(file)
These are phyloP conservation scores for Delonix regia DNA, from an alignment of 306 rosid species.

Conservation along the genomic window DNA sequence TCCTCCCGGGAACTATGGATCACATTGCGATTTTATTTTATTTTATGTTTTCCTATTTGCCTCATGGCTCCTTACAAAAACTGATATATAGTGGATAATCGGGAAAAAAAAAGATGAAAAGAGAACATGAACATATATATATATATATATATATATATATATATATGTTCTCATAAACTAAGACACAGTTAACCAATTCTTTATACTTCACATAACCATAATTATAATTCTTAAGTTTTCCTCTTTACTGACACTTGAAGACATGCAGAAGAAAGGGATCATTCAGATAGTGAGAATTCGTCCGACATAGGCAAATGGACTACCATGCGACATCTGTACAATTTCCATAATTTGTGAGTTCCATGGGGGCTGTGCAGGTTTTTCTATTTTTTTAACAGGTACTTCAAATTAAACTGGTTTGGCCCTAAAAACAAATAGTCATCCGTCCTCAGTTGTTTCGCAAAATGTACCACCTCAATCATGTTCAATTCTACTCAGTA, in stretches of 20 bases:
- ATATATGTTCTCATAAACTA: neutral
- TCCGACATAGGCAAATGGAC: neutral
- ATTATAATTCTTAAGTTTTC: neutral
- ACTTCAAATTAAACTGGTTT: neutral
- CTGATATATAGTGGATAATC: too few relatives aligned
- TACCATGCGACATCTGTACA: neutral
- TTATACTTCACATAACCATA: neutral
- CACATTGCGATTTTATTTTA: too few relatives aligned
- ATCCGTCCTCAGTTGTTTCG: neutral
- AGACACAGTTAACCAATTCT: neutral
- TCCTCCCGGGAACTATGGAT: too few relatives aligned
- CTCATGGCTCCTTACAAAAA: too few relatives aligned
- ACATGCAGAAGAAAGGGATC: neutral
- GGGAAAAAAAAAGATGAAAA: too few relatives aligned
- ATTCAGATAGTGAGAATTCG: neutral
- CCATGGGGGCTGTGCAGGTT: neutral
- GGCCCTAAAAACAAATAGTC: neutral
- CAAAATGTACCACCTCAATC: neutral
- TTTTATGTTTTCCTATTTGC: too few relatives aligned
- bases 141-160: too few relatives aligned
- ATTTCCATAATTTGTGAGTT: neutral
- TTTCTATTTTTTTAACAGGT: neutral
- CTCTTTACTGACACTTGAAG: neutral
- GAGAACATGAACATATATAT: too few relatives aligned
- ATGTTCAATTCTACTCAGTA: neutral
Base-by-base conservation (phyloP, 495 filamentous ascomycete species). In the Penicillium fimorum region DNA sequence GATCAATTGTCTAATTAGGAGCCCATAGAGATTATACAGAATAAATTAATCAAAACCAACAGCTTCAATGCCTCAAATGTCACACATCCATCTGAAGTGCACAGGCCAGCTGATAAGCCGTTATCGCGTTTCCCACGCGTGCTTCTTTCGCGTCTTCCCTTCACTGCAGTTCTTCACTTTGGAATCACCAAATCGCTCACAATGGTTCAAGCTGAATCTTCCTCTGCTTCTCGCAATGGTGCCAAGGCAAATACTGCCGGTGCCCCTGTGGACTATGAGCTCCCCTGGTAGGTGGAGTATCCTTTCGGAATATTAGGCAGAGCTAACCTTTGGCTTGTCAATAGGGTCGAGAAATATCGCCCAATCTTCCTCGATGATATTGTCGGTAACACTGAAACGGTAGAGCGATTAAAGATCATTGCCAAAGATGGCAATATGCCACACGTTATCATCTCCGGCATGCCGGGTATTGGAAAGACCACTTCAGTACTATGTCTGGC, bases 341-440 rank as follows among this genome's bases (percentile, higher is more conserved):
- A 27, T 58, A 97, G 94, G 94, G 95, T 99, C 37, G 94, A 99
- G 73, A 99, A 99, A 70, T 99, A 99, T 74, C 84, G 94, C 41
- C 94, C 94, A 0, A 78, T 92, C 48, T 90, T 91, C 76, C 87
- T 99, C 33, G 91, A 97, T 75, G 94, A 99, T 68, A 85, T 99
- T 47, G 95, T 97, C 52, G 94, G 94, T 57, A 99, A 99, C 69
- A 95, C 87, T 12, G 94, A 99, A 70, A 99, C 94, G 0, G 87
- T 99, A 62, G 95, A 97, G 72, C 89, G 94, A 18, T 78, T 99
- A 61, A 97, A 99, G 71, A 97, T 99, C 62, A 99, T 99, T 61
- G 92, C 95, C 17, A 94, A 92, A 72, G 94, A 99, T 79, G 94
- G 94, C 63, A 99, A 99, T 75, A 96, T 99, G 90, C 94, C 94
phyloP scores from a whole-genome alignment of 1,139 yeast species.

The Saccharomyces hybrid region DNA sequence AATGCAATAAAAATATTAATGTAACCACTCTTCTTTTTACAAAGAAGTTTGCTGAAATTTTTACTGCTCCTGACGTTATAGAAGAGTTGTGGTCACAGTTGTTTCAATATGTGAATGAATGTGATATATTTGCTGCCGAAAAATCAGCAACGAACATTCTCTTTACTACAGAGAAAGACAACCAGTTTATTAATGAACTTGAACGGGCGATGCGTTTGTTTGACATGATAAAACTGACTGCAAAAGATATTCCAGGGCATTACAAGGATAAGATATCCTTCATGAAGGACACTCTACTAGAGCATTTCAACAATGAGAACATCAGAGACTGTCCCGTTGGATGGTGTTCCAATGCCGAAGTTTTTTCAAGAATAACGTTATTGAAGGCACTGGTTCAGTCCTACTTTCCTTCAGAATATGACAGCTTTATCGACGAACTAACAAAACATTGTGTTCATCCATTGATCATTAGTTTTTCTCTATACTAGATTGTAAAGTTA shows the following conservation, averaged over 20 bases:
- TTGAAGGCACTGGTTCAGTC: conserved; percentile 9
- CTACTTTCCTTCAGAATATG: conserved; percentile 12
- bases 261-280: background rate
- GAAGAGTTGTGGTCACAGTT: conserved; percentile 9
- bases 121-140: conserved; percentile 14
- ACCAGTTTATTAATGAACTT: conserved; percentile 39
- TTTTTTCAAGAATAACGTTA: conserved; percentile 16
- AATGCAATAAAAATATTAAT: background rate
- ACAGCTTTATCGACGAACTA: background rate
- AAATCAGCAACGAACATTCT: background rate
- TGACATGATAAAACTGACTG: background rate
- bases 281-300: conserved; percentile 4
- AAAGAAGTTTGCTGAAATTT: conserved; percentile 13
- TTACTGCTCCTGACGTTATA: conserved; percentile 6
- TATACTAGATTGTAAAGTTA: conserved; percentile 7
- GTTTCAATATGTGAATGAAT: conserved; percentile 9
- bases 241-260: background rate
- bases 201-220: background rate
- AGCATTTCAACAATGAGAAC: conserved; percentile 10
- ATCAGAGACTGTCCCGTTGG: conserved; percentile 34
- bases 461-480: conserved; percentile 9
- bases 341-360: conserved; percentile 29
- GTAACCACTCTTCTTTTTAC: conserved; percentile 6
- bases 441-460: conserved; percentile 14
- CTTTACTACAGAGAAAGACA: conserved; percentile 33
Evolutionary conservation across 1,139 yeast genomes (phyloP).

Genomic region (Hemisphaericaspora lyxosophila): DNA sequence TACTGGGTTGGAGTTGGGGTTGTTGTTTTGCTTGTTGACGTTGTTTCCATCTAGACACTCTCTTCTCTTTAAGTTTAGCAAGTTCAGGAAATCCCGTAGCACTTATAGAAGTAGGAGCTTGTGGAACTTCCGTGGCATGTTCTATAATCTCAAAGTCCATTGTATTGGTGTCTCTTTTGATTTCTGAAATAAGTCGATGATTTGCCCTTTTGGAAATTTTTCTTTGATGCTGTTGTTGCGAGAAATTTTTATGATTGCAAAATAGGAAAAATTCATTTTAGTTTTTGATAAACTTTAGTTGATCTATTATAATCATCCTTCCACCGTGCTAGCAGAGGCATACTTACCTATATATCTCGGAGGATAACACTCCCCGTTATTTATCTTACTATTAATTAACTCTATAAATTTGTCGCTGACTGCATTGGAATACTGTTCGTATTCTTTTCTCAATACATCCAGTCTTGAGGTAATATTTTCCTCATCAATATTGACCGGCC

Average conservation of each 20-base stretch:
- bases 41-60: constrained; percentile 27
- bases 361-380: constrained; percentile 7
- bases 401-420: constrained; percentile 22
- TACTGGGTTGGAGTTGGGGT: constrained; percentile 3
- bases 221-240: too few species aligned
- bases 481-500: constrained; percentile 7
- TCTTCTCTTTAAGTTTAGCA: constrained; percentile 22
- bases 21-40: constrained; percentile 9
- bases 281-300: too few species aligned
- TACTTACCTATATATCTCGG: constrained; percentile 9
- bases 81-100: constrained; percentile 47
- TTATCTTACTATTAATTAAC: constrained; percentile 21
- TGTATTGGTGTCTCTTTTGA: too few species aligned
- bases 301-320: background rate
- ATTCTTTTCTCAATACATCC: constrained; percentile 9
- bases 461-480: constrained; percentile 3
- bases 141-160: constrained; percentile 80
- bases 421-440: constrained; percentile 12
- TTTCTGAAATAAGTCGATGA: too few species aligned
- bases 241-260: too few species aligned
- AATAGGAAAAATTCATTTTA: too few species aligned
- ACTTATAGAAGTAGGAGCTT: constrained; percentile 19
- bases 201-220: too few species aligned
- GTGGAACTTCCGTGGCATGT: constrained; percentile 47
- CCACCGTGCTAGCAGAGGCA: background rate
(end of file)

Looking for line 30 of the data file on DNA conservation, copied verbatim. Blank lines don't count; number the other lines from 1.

- G 73, A 99, A 99, A 70, T 99, A 99, T 74, C 84, G 94, C 41